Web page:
“We want those who live here to have access to education and careers and equitable access to resources so they can have peaceful, successful lives.”


The Fells Point neighborhood may be more cramped than it was 20-plus years ago, but LCF is still growing. It hopes in the near future to fund a new, 18,000-square-foot, signature building at the Washington, D.C., campus, and expand The Crossroads School to include kindergarten through eighth grade, and possibly high school.

And it’ll be looking for the resources to sustain programs in the Investment Zone, as well as funding to complete the newest workforce development center building in Fells Point. That center will have two tracks—one for healthcare and another for production, warehousing, supply chain, and distribution—as well as a café in its historic cornerstone building.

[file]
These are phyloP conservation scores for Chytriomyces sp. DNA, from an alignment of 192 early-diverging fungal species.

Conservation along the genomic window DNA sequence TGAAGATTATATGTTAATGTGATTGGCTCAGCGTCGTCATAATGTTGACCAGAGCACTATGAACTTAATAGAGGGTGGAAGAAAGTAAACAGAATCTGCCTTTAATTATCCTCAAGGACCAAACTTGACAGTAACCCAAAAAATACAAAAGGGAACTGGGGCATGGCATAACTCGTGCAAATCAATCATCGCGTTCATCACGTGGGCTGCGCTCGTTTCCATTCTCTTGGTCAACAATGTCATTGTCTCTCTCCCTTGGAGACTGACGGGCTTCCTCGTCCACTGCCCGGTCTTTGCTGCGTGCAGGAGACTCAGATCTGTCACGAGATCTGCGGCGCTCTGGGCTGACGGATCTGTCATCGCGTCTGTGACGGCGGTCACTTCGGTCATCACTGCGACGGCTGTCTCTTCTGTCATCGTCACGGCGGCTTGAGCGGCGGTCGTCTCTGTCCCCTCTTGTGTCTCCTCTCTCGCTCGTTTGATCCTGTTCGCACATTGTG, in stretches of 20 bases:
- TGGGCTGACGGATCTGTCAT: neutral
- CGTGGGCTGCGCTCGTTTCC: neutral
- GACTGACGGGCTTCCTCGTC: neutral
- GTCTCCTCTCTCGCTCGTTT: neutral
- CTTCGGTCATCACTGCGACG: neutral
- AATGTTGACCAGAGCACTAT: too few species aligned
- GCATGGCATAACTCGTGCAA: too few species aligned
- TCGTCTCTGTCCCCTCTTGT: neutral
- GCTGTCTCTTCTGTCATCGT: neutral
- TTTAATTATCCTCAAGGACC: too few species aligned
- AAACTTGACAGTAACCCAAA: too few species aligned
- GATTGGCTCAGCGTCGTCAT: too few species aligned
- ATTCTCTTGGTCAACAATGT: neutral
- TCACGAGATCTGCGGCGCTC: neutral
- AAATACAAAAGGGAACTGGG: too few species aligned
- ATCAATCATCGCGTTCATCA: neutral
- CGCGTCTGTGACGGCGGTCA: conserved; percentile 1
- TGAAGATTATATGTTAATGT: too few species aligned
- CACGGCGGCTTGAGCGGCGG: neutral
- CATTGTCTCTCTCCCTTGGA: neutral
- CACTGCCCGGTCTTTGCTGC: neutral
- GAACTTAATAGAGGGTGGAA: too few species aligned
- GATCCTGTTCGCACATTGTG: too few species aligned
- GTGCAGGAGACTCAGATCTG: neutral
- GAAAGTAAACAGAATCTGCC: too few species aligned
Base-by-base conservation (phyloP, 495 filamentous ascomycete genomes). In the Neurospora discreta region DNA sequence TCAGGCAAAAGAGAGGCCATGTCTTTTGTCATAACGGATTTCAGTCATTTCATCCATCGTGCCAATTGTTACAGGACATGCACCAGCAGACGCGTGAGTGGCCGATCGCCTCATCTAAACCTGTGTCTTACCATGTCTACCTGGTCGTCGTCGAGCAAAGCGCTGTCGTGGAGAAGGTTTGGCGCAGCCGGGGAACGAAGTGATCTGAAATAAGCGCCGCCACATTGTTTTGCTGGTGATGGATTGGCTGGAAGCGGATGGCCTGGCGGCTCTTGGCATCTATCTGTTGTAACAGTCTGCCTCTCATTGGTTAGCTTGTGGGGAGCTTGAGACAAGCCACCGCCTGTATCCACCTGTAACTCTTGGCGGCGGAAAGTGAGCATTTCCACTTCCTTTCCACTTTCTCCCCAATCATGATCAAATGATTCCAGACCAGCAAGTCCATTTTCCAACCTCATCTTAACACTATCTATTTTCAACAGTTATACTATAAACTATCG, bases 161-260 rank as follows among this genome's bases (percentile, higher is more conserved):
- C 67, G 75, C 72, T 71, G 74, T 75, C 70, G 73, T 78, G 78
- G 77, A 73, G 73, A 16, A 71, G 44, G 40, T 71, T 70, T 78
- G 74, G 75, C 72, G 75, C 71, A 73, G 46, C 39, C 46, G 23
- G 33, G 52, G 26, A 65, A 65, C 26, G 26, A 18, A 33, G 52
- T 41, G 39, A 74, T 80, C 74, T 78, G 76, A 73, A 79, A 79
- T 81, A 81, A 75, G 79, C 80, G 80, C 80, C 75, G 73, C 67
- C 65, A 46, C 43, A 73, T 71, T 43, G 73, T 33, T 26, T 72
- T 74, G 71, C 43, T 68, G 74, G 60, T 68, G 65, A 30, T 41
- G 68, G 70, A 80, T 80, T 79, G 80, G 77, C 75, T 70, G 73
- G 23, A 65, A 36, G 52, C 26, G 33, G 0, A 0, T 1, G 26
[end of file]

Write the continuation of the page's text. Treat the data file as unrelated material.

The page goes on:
One bit of assistance came after the state legislature allocated $2.5 million for the foundation to haul the Constellation into dry dock for essential repairs. In true LCF fashion, some of the work will be done by Project SERVE participants. Bond says the need for resources and programming to combat the city’s challenges is greater than ever. There are more returning citizens leaving prison, more kids on the street in need of constructive programming. But he’s certain LCF has made a measurable difference in many lives, and he’s excited to continue contributing as long as he’s able.

“I feel so fortunate to have been here since The Lady Maryland, to have brought in talented young leadership, and to be a conduit to those who have resources so our organization can excel at providing high-quality programming and sustain the historic ships and shipyards for future generations,” he says. “We want those who live here to have access to education and careers and equitable access to resources so they can have peaceful, productive, and successful lives.”